A topic of increasing angst in computer science academic circles has been declining percentages of women in undergraduate CS curricula. Various programs have sprung up to counter the trend, such as Girls Who Code. But although these efforts are laudable, they overlook the major cause — economics.
I share the concern about the gender lopsidedness in the profession. This quarter I’m teaching an advanced undergraduate elective course, and have 13 women out of 59 enrolled. If that seems passable to you (not to me), note that I had 3 women out of 44 in my course on parallel processing last year, another advanced undergraduate elective course. Actually, I started voicing this concern to my department chair a bit before the issue became a nationwide topic around 2008.
My theory at the time was that women are more practical than men, and that the well-publicized drastic swings in the CS labor market are offputting to women more than men. This was confirmed by a 2008 survey in the Communications of the ACM, a professional magazine of the Association for Computing Machinery, which found that in choosing to enter the IT field, women placed significantly more emphasis on job security.
Last Friday NPR ran a piece titled “When Women Stopped Coding.” It was quite engaging, but was long on Political Correctness, blaming things ranging from boy-oriented toys to sexist institutions, and short on real evidence. Mind you, I don’t disagree that a sexist element runs through parts of the field, but NPR’s explanations are just wrong.
For example, the piece cited a woman who, as a first-year undergrad, had been intimidated by the presence of a fellow student, Lee Van Dorn, who already had years of programming experience under his belt. The young woman, who had planned to major in CS, bailed. NPR’s message was that the Lee Van Dorns of the CS world drive out potential female majors in the field.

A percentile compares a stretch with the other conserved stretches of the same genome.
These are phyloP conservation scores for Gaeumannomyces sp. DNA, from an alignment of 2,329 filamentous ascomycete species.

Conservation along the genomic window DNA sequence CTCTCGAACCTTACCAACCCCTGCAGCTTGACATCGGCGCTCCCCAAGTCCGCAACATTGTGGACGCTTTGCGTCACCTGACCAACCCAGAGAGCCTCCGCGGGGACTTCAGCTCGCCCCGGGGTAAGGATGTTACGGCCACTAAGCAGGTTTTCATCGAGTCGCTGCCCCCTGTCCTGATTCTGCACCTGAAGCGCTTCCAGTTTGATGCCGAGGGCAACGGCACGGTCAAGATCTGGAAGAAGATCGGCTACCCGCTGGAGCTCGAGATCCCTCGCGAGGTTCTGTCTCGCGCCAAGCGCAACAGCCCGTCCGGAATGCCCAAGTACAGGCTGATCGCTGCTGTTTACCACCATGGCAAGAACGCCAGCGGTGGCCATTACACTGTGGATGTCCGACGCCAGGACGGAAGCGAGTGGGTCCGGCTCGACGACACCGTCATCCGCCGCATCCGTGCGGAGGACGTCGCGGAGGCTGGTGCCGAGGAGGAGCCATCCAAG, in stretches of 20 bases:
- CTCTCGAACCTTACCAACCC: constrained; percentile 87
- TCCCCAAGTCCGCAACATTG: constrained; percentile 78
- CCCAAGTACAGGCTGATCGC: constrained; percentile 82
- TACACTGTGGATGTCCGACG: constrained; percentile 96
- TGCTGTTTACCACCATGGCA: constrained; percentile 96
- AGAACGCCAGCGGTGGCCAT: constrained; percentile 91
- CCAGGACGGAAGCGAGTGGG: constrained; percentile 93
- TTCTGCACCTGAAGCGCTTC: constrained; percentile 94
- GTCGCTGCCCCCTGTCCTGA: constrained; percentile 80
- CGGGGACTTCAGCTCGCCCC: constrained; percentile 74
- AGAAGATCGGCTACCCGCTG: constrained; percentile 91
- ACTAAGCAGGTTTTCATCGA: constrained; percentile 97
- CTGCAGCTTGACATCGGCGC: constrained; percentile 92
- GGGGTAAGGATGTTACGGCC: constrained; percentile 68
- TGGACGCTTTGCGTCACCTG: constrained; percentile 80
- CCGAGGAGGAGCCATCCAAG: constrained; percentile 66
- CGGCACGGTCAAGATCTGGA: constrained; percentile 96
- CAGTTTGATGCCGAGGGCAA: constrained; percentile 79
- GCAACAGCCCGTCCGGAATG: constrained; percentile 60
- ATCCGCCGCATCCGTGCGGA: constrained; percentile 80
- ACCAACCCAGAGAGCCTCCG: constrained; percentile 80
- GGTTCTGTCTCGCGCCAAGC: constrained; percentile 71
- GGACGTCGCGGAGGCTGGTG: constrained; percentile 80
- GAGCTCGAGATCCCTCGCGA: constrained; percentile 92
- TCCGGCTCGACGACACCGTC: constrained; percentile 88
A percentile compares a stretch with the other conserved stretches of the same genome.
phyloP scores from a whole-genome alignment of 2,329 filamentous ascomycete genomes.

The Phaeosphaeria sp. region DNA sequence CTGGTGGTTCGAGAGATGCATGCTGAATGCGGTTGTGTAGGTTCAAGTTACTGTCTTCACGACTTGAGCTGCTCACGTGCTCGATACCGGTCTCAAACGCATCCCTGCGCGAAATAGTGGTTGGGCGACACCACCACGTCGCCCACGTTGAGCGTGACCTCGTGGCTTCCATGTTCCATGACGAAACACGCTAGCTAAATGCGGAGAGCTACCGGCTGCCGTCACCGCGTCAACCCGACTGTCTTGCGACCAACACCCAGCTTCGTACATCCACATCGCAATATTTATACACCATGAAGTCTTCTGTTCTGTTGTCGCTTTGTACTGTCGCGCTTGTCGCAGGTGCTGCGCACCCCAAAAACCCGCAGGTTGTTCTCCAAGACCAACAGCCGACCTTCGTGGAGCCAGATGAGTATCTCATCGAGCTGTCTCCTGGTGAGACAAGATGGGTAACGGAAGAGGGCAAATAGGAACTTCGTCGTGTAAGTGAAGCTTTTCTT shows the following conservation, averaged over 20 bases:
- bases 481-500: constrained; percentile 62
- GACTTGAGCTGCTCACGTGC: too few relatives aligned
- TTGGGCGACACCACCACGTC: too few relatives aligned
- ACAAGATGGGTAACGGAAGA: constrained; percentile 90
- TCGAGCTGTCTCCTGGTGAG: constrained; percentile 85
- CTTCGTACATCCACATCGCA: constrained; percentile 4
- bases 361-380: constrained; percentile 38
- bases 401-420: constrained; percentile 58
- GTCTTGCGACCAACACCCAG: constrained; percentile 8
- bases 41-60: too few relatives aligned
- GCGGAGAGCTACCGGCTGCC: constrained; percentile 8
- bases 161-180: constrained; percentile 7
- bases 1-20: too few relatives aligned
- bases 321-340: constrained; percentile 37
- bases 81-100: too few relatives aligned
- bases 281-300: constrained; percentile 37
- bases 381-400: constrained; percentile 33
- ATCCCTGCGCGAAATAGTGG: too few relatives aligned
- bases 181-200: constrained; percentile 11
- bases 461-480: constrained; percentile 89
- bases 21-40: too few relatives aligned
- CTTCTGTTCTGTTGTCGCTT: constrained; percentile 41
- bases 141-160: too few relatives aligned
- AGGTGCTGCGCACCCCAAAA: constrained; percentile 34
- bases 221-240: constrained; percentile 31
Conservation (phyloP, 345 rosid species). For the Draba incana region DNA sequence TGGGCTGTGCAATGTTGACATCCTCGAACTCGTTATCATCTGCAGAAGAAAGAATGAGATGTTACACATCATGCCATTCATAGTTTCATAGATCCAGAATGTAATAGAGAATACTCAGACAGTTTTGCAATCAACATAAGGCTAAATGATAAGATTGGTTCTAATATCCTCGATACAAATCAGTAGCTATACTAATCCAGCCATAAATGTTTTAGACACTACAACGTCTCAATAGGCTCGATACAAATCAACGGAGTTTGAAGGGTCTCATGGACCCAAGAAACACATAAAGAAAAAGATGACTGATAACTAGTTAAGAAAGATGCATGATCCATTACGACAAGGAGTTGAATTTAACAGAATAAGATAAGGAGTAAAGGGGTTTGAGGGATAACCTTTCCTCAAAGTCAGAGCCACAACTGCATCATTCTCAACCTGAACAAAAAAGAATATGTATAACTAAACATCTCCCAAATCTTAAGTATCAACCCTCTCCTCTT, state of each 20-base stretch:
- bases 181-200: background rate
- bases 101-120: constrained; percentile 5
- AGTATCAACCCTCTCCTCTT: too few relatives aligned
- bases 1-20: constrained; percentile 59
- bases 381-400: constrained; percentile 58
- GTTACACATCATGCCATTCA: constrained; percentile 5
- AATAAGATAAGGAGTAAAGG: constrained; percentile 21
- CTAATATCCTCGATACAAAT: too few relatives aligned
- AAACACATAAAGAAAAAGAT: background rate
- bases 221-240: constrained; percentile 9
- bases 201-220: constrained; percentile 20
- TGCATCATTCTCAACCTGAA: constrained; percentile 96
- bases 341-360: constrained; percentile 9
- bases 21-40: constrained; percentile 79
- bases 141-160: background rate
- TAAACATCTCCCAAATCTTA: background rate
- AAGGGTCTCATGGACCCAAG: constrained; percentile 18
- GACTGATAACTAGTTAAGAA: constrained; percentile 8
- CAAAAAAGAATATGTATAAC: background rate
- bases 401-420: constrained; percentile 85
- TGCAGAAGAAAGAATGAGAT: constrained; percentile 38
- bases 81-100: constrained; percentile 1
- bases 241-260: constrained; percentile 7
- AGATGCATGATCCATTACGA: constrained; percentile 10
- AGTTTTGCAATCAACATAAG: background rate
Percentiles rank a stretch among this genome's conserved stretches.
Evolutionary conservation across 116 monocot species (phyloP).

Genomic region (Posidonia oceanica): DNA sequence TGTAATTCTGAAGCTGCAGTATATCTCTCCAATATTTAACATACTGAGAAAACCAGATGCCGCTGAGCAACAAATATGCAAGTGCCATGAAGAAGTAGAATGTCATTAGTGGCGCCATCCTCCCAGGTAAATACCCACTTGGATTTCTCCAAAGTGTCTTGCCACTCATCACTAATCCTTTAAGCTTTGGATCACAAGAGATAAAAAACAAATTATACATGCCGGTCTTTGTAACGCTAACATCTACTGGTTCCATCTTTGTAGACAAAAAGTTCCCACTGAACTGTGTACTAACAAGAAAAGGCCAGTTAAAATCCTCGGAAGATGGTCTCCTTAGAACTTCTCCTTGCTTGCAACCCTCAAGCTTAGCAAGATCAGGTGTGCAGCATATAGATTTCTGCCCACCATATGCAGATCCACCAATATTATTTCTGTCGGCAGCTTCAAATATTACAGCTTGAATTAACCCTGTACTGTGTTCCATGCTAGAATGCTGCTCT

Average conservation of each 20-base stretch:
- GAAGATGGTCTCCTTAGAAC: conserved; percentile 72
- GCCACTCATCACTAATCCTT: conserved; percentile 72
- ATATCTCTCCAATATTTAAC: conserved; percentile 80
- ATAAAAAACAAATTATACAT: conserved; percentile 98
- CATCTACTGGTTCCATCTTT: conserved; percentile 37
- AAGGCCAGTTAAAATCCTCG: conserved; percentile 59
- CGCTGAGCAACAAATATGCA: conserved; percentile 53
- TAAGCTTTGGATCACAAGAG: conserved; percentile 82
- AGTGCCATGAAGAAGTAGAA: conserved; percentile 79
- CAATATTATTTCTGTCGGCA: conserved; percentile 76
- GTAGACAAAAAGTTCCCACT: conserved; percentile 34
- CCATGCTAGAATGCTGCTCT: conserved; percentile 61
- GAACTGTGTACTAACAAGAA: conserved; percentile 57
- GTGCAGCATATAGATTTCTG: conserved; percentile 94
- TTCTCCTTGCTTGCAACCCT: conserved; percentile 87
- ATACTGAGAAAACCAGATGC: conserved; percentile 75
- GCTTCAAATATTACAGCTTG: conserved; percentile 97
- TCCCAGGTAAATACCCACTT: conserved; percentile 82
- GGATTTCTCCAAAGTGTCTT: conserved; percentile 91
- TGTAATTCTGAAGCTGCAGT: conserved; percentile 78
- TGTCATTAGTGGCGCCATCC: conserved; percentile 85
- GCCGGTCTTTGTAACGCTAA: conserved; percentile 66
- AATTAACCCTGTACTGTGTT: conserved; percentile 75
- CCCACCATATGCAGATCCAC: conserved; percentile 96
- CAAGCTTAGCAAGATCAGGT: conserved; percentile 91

Well, it just ain’t so. I’ve been teaching hundreds of CS students per year, every year since the early 1980s, and at least at my institution, the vast majority of male students are not like Lee Van Dorn in the slightest; some of them have had one course in high school, usually of very weak quality, and nothing else, and many other male students enter with no background at all. Yes, we do have some Lee Van Dorns too, but they are not typical.
Instead, the reason for the decline in female CS enrollment was literally staring the NPR reporter in the face — his graph of female enrollment (apparently measuring graduations) over time. The graph matches quite well the ups and downs, and accelerations and decelerations, of the CS job market. Of course, given the huge PR efforts made by the industry portraying the CS field as a lucrative career choice, it’s no wonder the reporter didn’t think of ups and downs; it’s all up, right?